White-tailed antelope squirrel

From Wikipedia, the free encyclopedia
Jump to: navigation, search
White-tailed antelope squirrel
Ammospermophilus leucurus
White Tailed Squirrel.jpg
White-tailed antelope squirrel in Southern Utah
Conservation status
Scientific classification
Kingdom: Animalia
Phylum: Chordata
Class: Mammalia
Order: Rodentia
Family: Sciuridae
Genus: Ammospermophilus
Species: A. leucurus
Binomial name
Ammospermophilus leucurus
(Merriam, 1889)
White-tailed Antelope Squirrel.png
Distribution map of the white-tailed antelope squirrel—Ammospermophilus leucurus

The white-tailed antelope squirrel, Ammospermophilus leucurus, is a diurnal species of ground squirrel found in arid regions of the southwestern United States and the Baja California Peninsula of northwestern Mexico.

This species of squirrel has an average home range of 14.9 acres (60,000 m2), and utilizes approximately 4 acres (16,000 m2) in its daily activities.[2]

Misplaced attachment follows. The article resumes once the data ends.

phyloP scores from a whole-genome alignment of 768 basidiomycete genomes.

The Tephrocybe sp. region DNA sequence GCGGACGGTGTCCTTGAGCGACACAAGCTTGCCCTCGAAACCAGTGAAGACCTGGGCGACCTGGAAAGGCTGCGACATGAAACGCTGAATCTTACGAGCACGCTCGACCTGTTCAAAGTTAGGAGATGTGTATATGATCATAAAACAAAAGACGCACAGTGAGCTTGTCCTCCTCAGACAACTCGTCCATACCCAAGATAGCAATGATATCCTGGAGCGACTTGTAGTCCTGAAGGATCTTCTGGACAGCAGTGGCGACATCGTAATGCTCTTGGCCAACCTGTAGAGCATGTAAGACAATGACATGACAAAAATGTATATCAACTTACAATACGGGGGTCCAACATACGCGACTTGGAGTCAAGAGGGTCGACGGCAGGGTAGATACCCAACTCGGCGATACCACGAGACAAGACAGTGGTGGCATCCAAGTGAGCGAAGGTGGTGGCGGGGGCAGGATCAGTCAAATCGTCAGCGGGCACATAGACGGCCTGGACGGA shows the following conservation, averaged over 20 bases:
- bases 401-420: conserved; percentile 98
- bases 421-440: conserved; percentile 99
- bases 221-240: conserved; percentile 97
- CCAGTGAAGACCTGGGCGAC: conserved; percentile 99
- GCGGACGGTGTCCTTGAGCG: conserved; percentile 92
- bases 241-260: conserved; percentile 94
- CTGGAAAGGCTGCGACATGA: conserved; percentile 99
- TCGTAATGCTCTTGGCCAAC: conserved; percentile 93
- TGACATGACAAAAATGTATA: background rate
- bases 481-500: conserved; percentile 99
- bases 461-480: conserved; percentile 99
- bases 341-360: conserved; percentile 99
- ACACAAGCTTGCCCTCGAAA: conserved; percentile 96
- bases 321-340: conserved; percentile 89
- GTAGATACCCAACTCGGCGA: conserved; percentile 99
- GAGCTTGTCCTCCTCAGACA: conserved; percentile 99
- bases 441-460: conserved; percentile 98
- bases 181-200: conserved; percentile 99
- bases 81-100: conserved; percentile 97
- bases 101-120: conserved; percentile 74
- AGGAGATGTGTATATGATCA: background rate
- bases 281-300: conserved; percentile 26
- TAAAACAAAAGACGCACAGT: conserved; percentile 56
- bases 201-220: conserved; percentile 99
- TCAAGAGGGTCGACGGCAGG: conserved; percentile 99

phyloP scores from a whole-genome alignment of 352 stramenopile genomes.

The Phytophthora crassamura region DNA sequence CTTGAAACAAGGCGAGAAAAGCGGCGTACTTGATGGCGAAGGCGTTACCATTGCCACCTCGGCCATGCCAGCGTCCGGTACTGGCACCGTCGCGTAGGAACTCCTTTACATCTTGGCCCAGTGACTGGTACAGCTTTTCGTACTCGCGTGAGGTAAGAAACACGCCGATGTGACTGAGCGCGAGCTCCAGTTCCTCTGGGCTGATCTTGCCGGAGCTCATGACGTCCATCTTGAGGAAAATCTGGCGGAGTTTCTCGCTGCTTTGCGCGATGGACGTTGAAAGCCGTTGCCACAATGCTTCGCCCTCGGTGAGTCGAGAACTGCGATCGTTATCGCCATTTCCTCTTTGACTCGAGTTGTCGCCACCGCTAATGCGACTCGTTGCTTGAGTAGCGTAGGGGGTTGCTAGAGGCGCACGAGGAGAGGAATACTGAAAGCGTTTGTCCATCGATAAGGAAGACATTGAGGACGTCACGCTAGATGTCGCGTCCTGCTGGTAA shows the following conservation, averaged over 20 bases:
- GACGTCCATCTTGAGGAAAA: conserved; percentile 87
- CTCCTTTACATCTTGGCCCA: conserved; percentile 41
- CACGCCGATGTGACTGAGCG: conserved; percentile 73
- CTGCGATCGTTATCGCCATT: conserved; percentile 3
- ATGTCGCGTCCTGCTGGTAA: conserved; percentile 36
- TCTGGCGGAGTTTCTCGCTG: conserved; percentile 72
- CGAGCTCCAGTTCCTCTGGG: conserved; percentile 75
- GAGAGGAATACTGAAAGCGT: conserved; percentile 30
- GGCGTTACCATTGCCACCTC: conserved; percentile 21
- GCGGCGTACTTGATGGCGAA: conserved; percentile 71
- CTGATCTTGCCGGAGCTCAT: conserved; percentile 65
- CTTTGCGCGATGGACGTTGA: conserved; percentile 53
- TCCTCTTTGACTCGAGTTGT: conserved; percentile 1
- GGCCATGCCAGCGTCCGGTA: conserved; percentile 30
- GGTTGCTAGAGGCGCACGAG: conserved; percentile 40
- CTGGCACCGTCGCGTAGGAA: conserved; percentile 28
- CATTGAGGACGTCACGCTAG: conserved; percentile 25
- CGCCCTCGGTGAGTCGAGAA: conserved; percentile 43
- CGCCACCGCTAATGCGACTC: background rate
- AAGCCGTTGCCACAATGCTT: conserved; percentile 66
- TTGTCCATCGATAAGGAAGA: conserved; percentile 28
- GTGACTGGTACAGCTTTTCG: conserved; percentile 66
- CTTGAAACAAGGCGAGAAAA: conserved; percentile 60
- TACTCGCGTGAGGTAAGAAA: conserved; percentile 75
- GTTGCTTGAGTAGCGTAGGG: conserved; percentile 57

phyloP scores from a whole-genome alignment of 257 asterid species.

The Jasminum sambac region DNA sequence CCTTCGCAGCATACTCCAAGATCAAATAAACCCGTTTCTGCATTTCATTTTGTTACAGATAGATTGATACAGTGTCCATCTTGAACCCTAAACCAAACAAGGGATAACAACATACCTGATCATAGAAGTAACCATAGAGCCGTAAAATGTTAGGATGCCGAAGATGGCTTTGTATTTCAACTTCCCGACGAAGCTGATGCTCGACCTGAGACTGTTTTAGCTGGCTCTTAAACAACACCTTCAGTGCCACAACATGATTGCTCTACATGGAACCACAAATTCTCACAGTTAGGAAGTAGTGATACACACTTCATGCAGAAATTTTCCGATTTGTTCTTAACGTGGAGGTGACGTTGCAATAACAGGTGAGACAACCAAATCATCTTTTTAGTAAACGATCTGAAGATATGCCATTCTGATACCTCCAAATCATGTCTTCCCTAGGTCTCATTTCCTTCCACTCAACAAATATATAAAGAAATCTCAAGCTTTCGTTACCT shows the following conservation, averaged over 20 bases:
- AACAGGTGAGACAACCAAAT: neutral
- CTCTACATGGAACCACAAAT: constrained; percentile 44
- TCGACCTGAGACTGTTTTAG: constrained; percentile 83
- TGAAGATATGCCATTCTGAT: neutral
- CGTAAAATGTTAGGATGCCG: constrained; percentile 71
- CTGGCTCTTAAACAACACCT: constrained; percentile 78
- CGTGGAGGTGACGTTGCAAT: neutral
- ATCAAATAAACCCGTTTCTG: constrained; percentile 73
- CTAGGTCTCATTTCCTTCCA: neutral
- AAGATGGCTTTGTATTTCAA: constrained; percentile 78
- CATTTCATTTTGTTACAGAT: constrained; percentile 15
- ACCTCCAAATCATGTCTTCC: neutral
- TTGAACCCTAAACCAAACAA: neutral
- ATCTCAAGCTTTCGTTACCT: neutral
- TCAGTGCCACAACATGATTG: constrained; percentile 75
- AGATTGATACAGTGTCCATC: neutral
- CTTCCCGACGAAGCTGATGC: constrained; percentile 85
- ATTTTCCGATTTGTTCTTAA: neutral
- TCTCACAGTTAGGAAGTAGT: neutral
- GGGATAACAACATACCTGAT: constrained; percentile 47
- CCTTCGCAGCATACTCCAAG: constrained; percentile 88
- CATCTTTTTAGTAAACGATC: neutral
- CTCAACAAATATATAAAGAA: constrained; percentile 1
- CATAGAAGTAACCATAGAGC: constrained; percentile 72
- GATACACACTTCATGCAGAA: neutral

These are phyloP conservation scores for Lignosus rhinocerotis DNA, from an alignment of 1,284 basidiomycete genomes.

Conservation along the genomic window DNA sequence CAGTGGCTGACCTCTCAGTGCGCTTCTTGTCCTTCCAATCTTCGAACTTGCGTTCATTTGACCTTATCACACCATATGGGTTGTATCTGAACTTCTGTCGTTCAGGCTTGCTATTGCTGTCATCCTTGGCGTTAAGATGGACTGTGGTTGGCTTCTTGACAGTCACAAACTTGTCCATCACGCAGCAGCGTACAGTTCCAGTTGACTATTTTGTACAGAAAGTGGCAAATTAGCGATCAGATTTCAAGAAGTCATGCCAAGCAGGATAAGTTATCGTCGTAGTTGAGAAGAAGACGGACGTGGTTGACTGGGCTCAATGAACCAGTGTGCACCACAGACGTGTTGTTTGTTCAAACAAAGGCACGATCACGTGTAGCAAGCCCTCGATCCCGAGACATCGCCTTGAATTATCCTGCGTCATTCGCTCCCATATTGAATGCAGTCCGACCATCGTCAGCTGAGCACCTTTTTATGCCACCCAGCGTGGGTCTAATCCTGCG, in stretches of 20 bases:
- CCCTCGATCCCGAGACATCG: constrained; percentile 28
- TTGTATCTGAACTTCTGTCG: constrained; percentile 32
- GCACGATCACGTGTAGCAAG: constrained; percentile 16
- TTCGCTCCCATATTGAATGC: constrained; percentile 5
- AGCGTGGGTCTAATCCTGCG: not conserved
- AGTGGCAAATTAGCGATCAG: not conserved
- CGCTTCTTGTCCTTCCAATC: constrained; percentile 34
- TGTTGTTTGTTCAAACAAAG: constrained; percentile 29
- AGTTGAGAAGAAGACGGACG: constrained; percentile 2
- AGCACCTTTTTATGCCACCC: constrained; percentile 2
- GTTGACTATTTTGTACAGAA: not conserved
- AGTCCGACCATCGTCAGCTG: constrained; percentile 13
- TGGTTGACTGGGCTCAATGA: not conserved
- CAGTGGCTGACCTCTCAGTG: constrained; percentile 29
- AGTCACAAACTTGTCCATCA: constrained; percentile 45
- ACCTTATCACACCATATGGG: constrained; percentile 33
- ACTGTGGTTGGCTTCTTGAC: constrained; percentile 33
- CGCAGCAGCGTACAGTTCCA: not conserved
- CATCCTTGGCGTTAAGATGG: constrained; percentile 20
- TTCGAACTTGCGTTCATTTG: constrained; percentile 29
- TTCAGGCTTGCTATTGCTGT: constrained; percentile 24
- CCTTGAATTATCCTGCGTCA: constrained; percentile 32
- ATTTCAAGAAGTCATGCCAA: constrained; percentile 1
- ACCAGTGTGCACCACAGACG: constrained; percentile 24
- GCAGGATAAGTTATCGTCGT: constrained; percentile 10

Ammospermophilus leucurus is omnivorous, feeding primarily on foliage (10%-60% of its diet), seeds (20%-50%), arthropods, and to a lesser extent, vertebrates (mainly lizards and rodents; predatory behavior by ground squirrels has been noted[3][4][5][6]).[7]

White-tailed antelope squirrel in Joshua Tree National Park, California.

See also[edit]


  1. ^ Linzey, A. V., Timm, R., Álvarez-Castañeda, S. T., Castro-Arellano, I. & Lacher, T. (2008). Ammospermophilus leucurus. In: IUCN 2008. IUCN Red List of Threatened Species. Retrieved 6 January 2009.
  2. ^ Bradley, W.G. and J.E. Deacon (1965). "The biotic communities of southern Nevada," Univ. Nevada, Desert Research Institute Preprint, 9: 1-74 plus indices.
  3. ^ Green, M. M. (1925). Notes on some mammals of Montmorency County, Michigan. J. Mamm., 6: 173-178.
  4. ^ Bailey, B. (1923). Meat-eating propensities of some rodents of Minnesota. J. Mamm., 4: 129.
  5. ^ Johnson, A. M. (1922). An observation of the carnivorous propensities of the gray gopher. J. Mamm., 3: 187.
  6. ^ Bridgwater, D. D., and Penny, D.F. (1966). Predation by Citellus tridecemlineatus on other vertebrates. J. Mamm., 47: 345-346.
  7. ^ Bradley W. G. (1968). Food habits of the antelope ground squirrel in southern Nevada. Journal Of Mammalogy, 49:14–21

External links[edit]